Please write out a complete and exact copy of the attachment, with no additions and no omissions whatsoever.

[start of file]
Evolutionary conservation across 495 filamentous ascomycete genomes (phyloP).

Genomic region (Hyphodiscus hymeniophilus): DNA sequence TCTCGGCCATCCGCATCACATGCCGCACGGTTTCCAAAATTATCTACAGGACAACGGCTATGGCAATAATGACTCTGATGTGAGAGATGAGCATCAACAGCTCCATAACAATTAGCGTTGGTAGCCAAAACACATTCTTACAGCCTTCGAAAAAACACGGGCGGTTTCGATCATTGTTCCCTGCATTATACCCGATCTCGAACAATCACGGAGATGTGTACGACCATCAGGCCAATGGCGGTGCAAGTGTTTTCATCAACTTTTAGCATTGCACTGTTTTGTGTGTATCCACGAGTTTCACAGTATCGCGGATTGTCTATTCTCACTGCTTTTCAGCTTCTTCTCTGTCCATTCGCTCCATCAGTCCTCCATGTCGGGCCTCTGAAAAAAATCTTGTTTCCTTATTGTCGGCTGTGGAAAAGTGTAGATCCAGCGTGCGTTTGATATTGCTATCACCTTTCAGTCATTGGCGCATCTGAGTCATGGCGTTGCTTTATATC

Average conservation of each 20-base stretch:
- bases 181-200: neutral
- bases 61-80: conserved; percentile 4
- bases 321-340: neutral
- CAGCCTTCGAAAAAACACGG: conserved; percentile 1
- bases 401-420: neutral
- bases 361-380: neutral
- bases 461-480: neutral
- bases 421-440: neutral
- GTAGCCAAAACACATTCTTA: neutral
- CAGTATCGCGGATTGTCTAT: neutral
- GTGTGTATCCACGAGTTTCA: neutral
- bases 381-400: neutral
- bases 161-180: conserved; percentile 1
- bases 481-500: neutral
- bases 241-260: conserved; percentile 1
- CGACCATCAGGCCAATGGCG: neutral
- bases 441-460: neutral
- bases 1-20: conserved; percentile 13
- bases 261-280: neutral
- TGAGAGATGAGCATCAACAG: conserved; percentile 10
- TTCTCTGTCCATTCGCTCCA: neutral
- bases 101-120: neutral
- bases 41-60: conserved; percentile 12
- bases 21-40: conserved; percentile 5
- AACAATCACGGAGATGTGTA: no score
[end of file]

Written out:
Evolutionary conservation across 495 filamentous ascomycete genomes (phyloP).

Genomic region (Hyphodiscus hymeniophilus): DNA sequence TCTCGGCCATCCGCATCACATGCCGCACGGTTTCCAAAATTATCTACAGGACAACGGCTATGGCAATAATGACTCTGATGTGAGAGATGAGCATCAACAGCTCCATAACAATTAGCGTTGGTAGCCAAAACACATTCTTACAGCCTTCGAAAAAACACGGGCGGTTTCGATCATTGTTCCCTGCATTATACCCGATCTCGAACAATCACGGAGATGTGTACGACCATCAGGCCAATGGCGGTGCAAGTGTTTTCATCAACTTTTAGCATTGCACTGTTTTGTGTGTATCCACGAGTTTCACAGTATCGCGGATTGTCTATTCTCACTGCTTTTCAGCTTCTTCTCTGTCCATTCGCTCCATCAGTCCTCCATGTCGGGCCTCTGAAAAAAATCTTGTTTCCTTATTGTCGGCTGTGGAAAAGTGTAGATCCAGCGTGCGTTTGATATTGCTATCACCTTTCAGTCATTGGCGCATCTGAGTCATGGCGTTGCTTTATATC

Average conservation of each 20-base stretch:
- bases 181-200: neutral
- bases 61-80: conserved; percentile 4
- bases 321-340: neutral
- CAGCCTTCGAAAAAACACGG: conserved; percentile 1
- bases 401-420: neutral
- bases 361-380: neutral
- bases 461-480: neutral
- bases 421-440: neutral
- GTAGCCAAAACACATTCTTA: neutral
- CAGTATCGCGGATTGTCTAT: neutral
- GTGTGTATCCACGAGTTTCA: neutral
- bases 381-400: neutral
- bases 161-180: conserved; percentile 1
- bases 481-500: neutral
- bases 241-260: conserved; percentile 1
- CGACCATCAGGCCAATGGCG: neutral
- bases 441-460: neutral
- bases 1-20: conserved; percentile 13
- bases 261-280: neutral
- TGAGAGATGAGCATCAACAG: conserved; percentile 10
- TTCTCTGTCCATTCGCTCCA: neutral
- bases 101-120: neutral
- bases 41-60: conserved; percentile 12
- bases 21-40: conserved; percentile 5
- AACAATCACGGAGATGTGTA: no score